Jill Orr by Anne Marsh

Excerpted from the Know My Name publication (2020).

Jill Orr’s 1979 series Bleeding trees is unique in the history of Australian performance art. Writing about her approach Orr says:

When all is said and done the final act is collaborative, not unlike a film and theatre director. The photographic and video documentation is the artwork. This is where I believe I differ from most other performance artists who have not necessarily worked with the image in mind as the final art work.(1)

For Bleeding trees Orr collaborated with professional photographer Elizabeth Campbell, who, under the artist’s instruction, made 21 photographs which were projected during the performance of the work for the Biennale of Sydney in 1979. The images show a naked, female body hanging, buried and strung between trees or posed in the landscape in dramatic ways. This image shows Orr performing a back bend with her arms stretched out of frame and her head buried in the earth, surrounded by a soft red cap. The red gives emphasis and suggests the bleeding of the earth. Immediately the viewer makes the connection between the female body, a body that bleeds, and nature. Orr says her idea was to create an ‘environmental work where the body is used as an “emotional barometer” placed in empathy with the natural and unnatural life cycles of trees’.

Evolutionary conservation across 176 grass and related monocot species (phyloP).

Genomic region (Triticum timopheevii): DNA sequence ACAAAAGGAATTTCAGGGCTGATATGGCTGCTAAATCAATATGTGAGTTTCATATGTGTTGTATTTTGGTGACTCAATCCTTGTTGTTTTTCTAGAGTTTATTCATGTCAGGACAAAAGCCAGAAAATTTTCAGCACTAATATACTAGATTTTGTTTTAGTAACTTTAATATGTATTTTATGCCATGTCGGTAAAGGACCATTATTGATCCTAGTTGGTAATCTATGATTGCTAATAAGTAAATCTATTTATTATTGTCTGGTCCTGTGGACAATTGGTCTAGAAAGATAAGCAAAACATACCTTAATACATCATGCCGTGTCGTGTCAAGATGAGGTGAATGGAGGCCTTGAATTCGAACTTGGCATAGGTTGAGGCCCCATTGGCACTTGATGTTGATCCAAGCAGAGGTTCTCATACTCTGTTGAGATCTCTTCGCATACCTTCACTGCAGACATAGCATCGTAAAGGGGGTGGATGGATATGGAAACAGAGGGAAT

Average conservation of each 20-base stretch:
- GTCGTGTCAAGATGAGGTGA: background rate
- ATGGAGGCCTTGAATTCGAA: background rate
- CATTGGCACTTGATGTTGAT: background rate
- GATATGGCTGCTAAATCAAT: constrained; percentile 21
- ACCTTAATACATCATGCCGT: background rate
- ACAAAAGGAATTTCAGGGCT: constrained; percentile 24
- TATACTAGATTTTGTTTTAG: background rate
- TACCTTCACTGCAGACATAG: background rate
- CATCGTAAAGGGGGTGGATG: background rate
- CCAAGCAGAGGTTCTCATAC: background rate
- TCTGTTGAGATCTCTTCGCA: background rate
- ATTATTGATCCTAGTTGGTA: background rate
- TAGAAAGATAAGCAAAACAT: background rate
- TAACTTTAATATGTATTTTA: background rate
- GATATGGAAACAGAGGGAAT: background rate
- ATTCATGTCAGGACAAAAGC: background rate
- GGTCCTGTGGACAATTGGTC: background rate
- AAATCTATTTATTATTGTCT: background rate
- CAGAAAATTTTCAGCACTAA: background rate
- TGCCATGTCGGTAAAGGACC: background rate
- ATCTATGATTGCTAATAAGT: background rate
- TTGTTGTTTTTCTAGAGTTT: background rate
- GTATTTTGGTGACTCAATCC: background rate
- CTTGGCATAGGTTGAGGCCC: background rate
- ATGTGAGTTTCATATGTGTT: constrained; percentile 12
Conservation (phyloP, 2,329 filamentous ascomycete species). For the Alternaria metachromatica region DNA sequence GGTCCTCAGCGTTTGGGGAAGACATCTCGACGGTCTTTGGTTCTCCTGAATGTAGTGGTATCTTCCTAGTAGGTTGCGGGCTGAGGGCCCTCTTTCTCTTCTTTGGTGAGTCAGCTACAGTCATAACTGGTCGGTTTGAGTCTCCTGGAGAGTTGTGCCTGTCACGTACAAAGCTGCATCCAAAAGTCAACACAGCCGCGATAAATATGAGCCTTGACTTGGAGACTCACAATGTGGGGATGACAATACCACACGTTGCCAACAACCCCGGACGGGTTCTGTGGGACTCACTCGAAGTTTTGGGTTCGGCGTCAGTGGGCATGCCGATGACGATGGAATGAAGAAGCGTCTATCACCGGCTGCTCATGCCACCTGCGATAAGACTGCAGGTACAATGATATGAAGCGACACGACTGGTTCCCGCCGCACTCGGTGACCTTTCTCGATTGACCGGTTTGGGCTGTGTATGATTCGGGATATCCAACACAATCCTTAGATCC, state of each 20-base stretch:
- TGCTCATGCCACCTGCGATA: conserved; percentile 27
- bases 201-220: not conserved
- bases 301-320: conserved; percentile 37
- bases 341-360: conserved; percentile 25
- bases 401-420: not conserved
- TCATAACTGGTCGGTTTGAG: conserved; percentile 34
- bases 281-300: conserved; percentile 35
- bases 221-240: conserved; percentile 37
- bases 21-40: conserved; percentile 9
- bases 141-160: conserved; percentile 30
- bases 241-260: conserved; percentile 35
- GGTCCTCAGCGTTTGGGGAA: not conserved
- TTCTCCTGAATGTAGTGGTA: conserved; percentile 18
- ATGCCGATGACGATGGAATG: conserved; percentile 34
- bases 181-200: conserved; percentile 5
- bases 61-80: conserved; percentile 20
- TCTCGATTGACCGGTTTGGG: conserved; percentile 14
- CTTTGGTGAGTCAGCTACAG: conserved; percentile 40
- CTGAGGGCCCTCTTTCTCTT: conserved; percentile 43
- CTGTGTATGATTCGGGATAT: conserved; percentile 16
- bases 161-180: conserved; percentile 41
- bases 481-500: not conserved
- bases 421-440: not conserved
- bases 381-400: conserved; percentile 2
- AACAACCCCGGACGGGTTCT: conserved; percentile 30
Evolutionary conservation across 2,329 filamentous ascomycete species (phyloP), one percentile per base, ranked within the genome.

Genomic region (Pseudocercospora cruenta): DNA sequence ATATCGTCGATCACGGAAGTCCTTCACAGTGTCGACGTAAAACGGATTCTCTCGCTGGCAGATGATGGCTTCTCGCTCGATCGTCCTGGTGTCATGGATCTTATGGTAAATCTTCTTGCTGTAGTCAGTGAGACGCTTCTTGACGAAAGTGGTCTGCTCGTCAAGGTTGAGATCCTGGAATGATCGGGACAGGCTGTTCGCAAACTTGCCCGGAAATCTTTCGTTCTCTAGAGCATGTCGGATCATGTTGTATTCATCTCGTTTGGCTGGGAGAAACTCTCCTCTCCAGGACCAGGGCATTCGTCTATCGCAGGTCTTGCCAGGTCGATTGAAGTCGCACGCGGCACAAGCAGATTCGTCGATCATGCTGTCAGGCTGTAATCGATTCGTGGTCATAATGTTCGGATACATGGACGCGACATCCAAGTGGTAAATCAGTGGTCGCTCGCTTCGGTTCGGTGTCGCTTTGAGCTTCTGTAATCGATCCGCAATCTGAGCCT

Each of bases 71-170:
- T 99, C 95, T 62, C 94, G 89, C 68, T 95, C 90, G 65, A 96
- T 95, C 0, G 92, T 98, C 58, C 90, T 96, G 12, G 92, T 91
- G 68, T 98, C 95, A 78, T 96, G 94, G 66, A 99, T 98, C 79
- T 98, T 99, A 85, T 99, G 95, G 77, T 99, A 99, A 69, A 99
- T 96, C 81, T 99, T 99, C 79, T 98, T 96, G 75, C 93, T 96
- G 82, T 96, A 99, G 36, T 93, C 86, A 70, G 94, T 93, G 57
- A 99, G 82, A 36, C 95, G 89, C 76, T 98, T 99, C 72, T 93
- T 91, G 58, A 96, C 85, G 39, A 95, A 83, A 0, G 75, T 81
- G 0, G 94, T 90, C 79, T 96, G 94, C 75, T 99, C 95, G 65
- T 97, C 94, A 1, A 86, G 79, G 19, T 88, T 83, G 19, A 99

Orr went on to create many provocative performance works that used the power of lens‑based media. Many artists believe documentation to be the poor cousin of the live action. An enormous amount of critical literature has engaged with what is now called ‘the liveness debates’, with some arguing that ‘you had to be there’ to experience the performance.(2) This has been hotly debated by a younger generation familiar with the remediation of experience through the lens. Orr was a pioneer in this respect as she presented rituals and shamanistic events through photographs and later videos that managed to convey the presence of the artist.

Works such as Walking on planet earth 1989, The sleep of reason produces monsters – Goya 2002, Southern cross to bear and behold 2007 and Antipodean epic 2015 are visual requiems to the barbarism imposed on the world by humankind. Other works such as Lunch with the birds 1979, She had long golden hair 1980, Marriage of the bride to art and Raising the spirits (both 1994) have concentrated on gender, often compelling the viewer to think beyond conventional binaries. All have entered galleries as striking images that can be experienced by the viewer after the event.

(1) All Jill Orr quotes from jillorr.com.au, accessed 1 November 2019.

(2) For an overview of the liveness debates see Anne Marsh, Performance ritual document, Macmillan, Melbourne, 2014, pp23–36.

Citation: Cite this excerpt as: Marsh, Anne. "Jill Orr" in N Bullock, K Cole, D Hart & E Pitt (eds), Know My Name, National Gallery of Australia, Canberra, 2020, pp 290–291.

ANNE MARSH is Professorial Research Fellow, Victorian College of the Arts, The University of Melbourne.

Jill Orr appears in

  • The Book

    With more than 150 artists profiled, the Know My Name book celebrates art by women from across Australia.